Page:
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I’m making a list of programs I’ll pay for on a monthly basis. Programs downloaded from or accessed via the web, used only when I need them. Just like boxes of cereal, which I also have a list of.

Adobe products are first on my list. Well, actually last at the moment, right below services like Flickr, Dropbox and Backblaze. Adobe’s offer is different though. While the Creative suite software (Photoshop, Illustrator, Premiere, etc.) is now available in pay-as-you-go flavor, the software is still downloaded and runs on your computer. How are they forming the future of subscription-paid, web-delivered software usage? Even more, how will 3D software and data management services fall in place?

Design by the month

You’ll notice, in the chart below, the full price of the software, the monthly and the yearly price. Nevermind that you could afford a full version (and then subsequent cheaper updates) if you save the monthly subscription for a year or even get cashback/flight miles by using the right credit card for the purchase. Nevermind that. This is set up as a convenience for those who need it a month (or a year) at a time.

I’ve long been a fan of Adobe’s price model (under $1,000 price point on many products, cheaper upgrade, free updates) and the new subscription prices seem fairly attractive as well… for as needed use. There’s just no way, knowing I can buy, write-off and often times get bundled deals, that I’d use a subscription based service… unless, yes, unless it was a program (like Premiere) which I hardly use and if it was a program I didn’t have to maintain on my own computer. So, how will this translate to the often, more expensive, 3D software market?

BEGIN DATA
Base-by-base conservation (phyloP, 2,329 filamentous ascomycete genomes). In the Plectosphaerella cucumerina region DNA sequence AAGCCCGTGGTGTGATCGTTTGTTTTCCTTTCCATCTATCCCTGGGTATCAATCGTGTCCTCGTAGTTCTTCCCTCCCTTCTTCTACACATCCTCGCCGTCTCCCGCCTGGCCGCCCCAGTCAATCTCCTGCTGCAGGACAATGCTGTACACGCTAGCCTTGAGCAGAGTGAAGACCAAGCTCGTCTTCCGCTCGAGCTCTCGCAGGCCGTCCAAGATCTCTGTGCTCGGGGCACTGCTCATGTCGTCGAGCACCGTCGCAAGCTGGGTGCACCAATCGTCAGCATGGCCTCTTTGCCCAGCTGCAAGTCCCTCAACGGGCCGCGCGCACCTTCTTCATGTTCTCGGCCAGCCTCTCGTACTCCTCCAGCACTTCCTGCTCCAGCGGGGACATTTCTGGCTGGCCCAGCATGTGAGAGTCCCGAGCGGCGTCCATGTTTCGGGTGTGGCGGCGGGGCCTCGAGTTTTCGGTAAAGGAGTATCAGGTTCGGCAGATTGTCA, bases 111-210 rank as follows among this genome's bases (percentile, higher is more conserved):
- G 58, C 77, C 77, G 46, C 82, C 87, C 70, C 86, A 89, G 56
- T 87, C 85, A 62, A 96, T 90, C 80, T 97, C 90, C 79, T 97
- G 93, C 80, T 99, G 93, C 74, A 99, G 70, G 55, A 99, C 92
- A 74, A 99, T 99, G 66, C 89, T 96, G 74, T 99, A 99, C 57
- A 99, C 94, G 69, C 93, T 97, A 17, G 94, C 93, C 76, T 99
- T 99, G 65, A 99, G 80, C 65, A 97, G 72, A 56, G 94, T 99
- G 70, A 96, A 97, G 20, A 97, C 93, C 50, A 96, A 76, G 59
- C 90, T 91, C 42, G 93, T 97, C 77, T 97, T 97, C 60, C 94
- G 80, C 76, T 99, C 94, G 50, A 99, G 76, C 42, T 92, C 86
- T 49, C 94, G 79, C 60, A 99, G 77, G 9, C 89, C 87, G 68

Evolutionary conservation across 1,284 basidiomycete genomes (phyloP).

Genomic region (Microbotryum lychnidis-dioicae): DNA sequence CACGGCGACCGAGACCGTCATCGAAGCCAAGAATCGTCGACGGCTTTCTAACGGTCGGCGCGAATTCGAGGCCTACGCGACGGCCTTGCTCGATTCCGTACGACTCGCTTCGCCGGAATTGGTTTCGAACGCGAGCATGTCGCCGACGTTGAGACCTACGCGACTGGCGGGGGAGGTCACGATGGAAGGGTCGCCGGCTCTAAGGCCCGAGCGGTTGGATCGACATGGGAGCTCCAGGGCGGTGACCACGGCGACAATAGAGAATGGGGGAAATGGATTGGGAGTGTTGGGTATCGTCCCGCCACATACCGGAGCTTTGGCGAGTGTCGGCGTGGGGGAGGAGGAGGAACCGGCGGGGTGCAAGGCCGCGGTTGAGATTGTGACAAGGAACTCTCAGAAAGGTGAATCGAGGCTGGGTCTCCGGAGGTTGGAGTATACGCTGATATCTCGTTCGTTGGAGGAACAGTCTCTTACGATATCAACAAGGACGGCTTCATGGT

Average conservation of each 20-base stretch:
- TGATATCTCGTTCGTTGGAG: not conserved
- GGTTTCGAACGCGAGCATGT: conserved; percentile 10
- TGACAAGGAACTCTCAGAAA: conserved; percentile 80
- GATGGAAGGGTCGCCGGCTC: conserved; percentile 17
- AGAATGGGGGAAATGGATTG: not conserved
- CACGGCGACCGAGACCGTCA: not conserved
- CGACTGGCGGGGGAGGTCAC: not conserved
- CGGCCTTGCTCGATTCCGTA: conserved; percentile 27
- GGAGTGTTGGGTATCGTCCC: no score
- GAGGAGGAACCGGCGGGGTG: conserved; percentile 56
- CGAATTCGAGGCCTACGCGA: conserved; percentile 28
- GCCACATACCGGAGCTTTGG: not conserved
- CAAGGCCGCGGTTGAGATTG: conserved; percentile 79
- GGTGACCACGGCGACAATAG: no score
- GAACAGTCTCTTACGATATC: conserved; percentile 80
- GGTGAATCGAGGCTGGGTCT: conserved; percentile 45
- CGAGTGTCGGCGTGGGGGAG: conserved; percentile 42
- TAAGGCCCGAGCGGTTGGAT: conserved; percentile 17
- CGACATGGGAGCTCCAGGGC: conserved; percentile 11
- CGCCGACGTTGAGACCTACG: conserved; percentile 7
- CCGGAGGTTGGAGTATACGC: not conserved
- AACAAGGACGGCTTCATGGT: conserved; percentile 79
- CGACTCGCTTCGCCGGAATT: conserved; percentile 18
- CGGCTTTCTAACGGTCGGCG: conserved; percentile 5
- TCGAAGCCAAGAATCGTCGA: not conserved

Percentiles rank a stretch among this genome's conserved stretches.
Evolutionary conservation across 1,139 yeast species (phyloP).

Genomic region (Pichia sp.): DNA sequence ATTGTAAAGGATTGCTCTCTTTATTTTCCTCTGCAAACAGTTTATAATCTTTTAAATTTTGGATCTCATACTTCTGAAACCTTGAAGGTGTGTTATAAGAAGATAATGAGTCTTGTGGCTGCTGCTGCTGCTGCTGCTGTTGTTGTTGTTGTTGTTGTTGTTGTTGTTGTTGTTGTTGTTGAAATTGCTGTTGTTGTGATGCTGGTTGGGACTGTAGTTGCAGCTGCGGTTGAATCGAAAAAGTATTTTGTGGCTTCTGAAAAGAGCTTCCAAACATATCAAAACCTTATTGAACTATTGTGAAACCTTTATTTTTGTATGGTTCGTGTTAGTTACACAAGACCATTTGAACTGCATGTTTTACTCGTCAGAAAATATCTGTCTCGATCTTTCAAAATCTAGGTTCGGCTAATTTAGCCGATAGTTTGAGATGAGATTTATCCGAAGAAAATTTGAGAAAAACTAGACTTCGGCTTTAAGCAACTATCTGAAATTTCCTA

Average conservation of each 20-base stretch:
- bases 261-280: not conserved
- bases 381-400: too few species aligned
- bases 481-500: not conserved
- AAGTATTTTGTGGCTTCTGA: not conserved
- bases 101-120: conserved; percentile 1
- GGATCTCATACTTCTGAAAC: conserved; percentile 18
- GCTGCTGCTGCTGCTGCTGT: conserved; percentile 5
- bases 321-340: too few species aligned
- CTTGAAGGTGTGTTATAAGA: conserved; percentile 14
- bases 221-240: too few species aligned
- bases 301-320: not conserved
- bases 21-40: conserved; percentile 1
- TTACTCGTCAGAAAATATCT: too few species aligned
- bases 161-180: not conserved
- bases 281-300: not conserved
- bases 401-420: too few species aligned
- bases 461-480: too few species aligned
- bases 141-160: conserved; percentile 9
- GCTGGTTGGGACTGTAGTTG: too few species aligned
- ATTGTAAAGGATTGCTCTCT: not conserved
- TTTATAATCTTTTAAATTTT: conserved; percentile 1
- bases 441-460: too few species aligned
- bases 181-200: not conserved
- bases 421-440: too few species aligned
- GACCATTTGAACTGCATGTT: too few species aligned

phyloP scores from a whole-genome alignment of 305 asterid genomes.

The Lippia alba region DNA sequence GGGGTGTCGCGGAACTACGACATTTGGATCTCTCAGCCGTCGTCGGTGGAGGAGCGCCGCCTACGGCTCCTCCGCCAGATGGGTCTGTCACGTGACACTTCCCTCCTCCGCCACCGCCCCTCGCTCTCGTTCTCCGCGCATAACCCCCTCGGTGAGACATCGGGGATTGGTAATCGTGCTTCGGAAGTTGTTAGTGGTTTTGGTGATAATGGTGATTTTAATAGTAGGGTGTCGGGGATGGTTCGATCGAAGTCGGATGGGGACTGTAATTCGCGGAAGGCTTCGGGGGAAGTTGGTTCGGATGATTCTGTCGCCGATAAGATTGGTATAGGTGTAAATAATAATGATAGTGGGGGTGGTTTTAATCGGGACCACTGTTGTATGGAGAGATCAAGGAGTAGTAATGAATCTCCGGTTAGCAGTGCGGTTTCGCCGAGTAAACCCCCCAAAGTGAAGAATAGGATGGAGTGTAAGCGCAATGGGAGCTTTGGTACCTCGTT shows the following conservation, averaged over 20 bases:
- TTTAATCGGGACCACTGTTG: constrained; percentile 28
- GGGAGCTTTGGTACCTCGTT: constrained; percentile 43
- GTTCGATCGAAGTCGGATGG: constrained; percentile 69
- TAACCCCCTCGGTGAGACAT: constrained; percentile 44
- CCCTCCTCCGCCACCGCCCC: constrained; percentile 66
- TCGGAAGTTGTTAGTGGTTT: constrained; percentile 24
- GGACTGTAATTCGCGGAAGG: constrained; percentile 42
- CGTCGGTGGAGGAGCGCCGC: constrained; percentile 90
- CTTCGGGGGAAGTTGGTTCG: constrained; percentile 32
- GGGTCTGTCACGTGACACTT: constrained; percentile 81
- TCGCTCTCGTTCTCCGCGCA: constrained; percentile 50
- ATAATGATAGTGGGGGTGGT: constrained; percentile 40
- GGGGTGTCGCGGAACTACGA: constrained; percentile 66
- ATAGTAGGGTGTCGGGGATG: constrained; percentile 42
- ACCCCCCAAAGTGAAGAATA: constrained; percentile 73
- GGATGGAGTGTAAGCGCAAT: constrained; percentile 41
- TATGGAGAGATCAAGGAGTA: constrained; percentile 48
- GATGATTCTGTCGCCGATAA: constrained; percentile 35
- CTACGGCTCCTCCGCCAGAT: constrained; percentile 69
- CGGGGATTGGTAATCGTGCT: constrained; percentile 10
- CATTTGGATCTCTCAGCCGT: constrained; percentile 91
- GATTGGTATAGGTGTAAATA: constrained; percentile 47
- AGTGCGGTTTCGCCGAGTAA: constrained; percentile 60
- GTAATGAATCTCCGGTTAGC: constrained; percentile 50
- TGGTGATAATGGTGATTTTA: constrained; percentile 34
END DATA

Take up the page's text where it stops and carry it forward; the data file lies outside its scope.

Will Product Development Software Follow?

Actually, the product development market jumped into this long before Adobe even had. Autodesk launched their Flexible licensing back in 2008. Ascon, makers of KOMPAS-3D, followed suit in 2009 with 3-month rental periods at 75 Euro/month.

Autodesk just launched their Design Suite this past March which already knocks the per product price down substantially. However, most of the MCAD vendors only have one main product with various add-ons or modules. This is a good place to interject that pricing models for full-blown products and for software using modules and add-ons (or apps) is beginning to compete more and more. It’s here that the add-in/app functionality would be dependent on the subscription status of the user.

If you generalize and say that most of the mid-range 3D MCAD modelers run $5,000, following a model like Adobe has set up would put your cost at roughly $350/month or $3000 for the year. Of course, programs like SpaceClaim, Alibre Design, Rhino and modo have a much lower, more attractive price point, especially on a pay-as-you-go basis. It’s an interesting thought and one that we’ll see developing over the next few years, along with the inclusion of the software being delivered directly over the web, flipping it on when you need it, flipping it off when you don’t. Ready for that?

You can find more info on the Adobe subscription edition at the Adobe website. You can even see it in action via Adobe.tv and have your questions answered here.

Filed under: TECH